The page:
29 November 2012

END OF WATCH- Review

David Ayer is a screenwriter who's best known for a succession of films set in South Central Los Angeles, focusing on either criminals, police officers, or the relationship between them. From Harsh Times to Dark Blue, from the Oscar calibre success of Training Day to the franchise-launching success of The Fast and the Furious, the man loves his LA crime movies. And yet it's his latest, End of Watch, which has been described as the best cop movie ever made.

Set apart from the duality and corruption exhibited by cops in Ayer's previous films, this one centres around a couple of straight-up good guys, Brian Taylor and Mike "Zee" Zavala, as their patrol is reassigned from one district of South Central to another, more dangerous one. Brian is undertaking a filmmaking course to earn credits for his pre-law degree, and decides to film their working lives as a project, meaning that the film switches between an objective view, and the view of cameras belonging to the characters. Over a number of months, Brian and Zee manage to antagonise a powerful drugs cartel, and they just might be in over their heads.

As with other reviewers, I'm reluctant to call this one a found footage film, because its central conceit is a bold endeavour that doesn't always work all of the time, and lumping it in with found footage creates even more problems. We see the view from the dashboard camera of their patrol car, and Brian and Zee have cameras mounted on their lapels throughout the film, both of which are fair enough, but some of the perspective cameras seem to come from nowhere- there's one looking up each of their noses as they drive around, for instance.

Simultaneously, when it does work, it does a great deal to beef up the action in the film. When you see something on YouTube, shot on an iPhone, or some other smartphone, you don't doubt that it's real. Hollywood has been trying to mimic that jerky cinematography for years now, with very mixed results, but it does serve to intensify the events that unfold in this one more intense- most notably in a scene set inside a burning house, but also in just about every scene where Brian and Zee enter a seemingly deserted residence and explore. The first person perspective, if used well, seldom fails to engage the audience in the situation.

The main thing for which End of Watch can be recommended, however, is the strong chemistry between Brian and Zee, played by Jake Gyllenhaal and Michael Peña. The best parts of the amateur footage they shoot probably take place inside the car, where they talk like normal friends would, about their lives, their concerns about the job and their plans for the future. Gyllenhaal and Peña are very endearing, and it invests you in what happens to these guys in a way that few other cop films can. Moreover, you see their lives outside the job, with the ever-adorable Anna Kendrick as Brian's girlfriend, and Natalie Martinez as Zee's long-suffering wife. That's the more valuable first person perspective on offer here.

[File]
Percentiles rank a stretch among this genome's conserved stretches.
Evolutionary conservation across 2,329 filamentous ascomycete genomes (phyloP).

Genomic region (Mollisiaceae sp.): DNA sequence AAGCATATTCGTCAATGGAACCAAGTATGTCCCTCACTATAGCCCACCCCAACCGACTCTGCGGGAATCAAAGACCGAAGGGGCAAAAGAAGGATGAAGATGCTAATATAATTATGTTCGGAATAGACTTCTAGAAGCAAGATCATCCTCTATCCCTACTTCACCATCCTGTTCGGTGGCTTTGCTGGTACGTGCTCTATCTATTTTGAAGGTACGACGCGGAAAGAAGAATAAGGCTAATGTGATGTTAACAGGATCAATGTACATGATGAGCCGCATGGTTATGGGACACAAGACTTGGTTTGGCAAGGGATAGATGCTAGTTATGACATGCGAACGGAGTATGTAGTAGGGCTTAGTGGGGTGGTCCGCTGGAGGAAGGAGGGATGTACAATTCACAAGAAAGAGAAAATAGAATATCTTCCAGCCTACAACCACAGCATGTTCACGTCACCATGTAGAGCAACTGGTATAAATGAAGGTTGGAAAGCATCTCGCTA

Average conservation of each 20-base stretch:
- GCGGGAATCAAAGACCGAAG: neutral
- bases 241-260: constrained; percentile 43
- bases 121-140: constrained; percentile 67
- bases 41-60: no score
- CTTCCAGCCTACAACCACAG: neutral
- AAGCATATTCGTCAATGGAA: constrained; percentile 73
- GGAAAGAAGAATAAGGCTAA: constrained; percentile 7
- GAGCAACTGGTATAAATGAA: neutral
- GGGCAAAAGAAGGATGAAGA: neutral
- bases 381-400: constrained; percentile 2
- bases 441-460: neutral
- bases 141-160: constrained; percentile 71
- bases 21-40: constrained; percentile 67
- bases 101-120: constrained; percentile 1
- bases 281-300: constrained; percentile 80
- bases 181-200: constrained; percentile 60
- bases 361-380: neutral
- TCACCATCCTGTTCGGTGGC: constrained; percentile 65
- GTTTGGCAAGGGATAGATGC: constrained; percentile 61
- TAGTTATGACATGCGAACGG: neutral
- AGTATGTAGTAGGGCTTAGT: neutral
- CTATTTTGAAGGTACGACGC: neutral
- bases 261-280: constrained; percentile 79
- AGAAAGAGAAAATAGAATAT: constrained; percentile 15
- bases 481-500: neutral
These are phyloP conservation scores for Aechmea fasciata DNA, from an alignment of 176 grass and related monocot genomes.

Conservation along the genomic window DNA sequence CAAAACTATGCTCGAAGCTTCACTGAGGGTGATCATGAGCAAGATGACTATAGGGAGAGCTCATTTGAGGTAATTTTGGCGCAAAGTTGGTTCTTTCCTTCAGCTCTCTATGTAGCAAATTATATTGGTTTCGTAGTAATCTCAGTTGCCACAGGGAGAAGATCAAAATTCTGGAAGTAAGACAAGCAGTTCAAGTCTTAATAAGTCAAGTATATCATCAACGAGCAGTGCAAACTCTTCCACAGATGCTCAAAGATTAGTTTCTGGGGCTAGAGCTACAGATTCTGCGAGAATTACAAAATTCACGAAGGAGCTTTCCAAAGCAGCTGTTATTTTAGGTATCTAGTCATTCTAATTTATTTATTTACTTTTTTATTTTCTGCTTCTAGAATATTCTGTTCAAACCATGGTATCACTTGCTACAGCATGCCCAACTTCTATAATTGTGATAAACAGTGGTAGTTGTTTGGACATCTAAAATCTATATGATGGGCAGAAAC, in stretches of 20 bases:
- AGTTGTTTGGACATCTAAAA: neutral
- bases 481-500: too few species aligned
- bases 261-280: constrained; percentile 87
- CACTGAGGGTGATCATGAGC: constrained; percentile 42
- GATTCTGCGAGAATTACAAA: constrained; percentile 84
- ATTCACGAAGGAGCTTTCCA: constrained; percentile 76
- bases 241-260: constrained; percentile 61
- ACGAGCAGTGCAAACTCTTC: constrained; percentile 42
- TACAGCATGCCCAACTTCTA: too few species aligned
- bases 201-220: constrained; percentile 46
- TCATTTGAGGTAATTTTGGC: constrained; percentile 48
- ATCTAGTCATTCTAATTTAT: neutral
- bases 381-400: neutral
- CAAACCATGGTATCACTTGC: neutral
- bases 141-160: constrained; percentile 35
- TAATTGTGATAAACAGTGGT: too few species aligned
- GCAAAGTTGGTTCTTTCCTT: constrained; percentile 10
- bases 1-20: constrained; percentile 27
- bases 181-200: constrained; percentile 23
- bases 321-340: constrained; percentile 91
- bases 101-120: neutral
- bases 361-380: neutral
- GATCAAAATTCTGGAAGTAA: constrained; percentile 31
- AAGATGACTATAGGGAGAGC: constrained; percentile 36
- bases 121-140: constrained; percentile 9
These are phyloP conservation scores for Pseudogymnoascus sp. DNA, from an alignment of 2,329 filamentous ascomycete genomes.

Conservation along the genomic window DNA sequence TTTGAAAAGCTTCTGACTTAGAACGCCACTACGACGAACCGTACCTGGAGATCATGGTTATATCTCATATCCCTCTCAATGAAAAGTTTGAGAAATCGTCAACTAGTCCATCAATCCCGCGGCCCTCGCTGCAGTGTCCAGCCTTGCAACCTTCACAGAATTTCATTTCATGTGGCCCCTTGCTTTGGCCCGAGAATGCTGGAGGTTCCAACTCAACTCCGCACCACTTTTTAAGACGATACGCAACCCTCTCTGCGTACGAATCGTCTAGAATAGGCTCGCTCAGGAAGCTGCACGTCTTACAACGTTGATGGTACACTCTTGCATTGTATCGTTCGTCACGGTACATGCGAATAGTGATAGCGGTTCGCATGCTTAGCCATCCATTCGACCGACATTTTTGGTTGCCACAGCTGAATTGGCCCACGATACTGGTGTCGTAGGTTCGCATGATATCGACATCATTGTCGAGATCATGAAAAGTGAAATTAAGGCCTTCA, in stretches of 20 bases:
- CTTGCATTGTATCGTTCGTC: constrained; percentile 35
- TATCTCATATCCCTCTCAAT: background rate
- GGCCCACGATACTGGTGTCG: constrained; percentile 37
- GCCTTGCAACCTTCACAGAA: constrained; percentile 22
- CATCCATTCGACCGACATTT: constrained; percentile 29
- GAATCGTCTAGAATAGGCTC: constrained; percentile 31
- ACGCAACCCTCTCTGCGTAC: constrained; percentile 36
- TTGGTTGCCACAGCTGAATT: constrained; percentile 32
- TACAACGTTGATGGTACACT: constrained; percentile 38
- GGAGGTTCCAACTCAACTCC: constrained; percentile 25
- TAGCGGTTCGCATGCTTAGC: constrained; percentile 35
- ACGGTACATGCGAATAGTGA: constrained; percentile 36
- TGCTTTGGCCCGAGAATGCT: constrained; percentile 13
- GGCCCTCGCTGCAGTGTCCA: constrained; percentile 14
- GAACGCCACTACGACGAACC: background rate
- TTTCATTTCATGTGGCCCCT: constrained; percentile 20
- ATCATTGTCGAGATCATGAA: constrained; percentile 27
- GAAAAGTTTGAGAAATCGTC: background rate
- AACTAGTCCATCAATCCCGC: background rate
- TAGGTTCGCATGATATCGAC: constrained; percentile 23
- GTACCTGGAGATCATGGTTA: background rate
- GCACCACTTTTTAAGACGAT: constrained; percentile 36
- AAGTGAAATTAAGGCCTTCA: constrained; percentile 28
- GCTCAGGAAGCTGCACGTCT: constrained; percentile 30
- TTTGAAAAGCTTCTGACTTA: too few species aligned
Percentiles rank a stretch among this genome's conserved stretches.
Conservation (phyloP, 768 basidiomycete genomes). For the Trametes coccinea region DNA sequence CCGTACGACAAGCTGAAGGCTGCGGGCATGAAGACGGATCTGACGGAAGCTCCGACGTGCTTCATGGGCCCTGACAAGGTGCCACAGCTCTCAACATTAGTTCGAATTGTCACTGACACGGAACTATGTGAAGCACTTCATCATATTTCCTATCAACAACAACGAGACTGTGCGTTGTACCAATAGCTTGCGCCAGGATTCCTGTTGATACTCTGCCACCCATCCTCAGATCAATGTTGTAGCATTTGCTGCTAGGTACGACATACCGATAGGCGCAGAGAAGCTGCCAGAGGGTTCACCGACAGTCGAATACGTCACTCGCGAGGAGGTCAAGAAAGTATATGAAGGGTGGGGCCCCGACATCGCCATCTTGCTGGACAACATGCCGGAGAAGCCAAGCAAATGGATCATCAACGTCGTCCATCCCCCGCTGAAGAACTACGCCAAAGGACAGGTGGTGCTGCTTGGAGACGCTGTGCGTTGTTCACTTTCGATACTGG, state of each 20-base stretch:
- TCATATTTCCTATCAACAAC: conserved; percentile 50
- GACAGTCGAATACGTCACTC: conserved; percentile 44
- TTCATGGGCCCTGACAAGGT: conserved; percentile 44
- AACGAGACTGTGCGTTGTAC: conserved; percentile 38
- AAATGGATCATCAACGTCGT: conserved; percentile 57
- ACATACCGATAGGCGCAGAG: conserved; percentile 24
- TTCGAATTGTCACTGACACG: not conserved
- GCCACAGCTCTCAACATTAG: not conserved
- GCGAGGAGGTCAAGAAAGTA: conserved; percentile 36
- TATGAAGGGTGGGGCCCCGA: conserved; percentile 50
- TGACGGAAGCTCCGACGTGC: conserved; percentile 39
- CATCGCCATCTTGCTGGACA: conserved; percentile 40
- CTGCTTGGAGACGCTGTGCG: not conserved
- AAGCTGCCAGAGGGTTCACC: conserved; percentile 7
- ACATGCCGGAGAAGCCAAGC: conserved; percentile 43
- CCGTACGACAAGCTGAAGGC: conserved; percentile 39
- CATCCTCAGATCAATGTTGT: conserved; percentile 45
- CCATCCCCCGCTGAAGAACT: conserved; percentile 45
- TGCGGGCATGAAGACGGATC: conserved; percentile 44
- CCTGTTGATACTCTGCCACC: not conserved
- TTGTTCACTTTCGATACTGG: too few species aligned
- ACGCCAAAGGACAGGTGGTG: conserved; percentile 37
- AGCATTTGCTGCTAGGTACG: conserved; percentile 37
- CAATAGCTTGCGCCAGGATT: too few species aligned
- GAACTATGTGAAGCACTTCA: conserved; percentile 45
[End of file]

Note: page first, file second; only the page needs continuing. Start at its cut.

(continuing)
The part where you realise that the semi-found footage conceit isn't entirely working is when you have the bad guys filming their own activities as well. Nobody in the film seems hugely concerned about recording evidence anyway- it works with Brian and Zee, because their consciences keep them on the level, but I'm really not sure why the cartel members are. Still, you do get a bit of the fabulously monikered Big Evil, played by Maurice Compte, being ludicrously profane. My mam sometimes exaggerates that I swear with every other word in conversation, but Compte really is saying "fuck" or "fucking" between each and every word. It's funny, before you become immunised to it.

End of Watch has a real knack for first person perspective, which is nothing to do with the increasingly less interesting found footage craze, and everything to do with the scenes that come across as Clerks meets Training Day. David Ayer mixes it up as he directs his own script, portraying good, likeable characters as opposed to corrupt bastards, and reaping the rewards of having the audience on their side. It's not that I don't like Ayer's other films, but this one refreshes his genre of choice in a very gratifying manner, even if the number of cameras floating around within the narrative becomes troublesome.

End of Watch is now showing in cinemas nationwide.
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I'm Mark the mad prophet, and until next time, don't watch anything I wouldn't watch.

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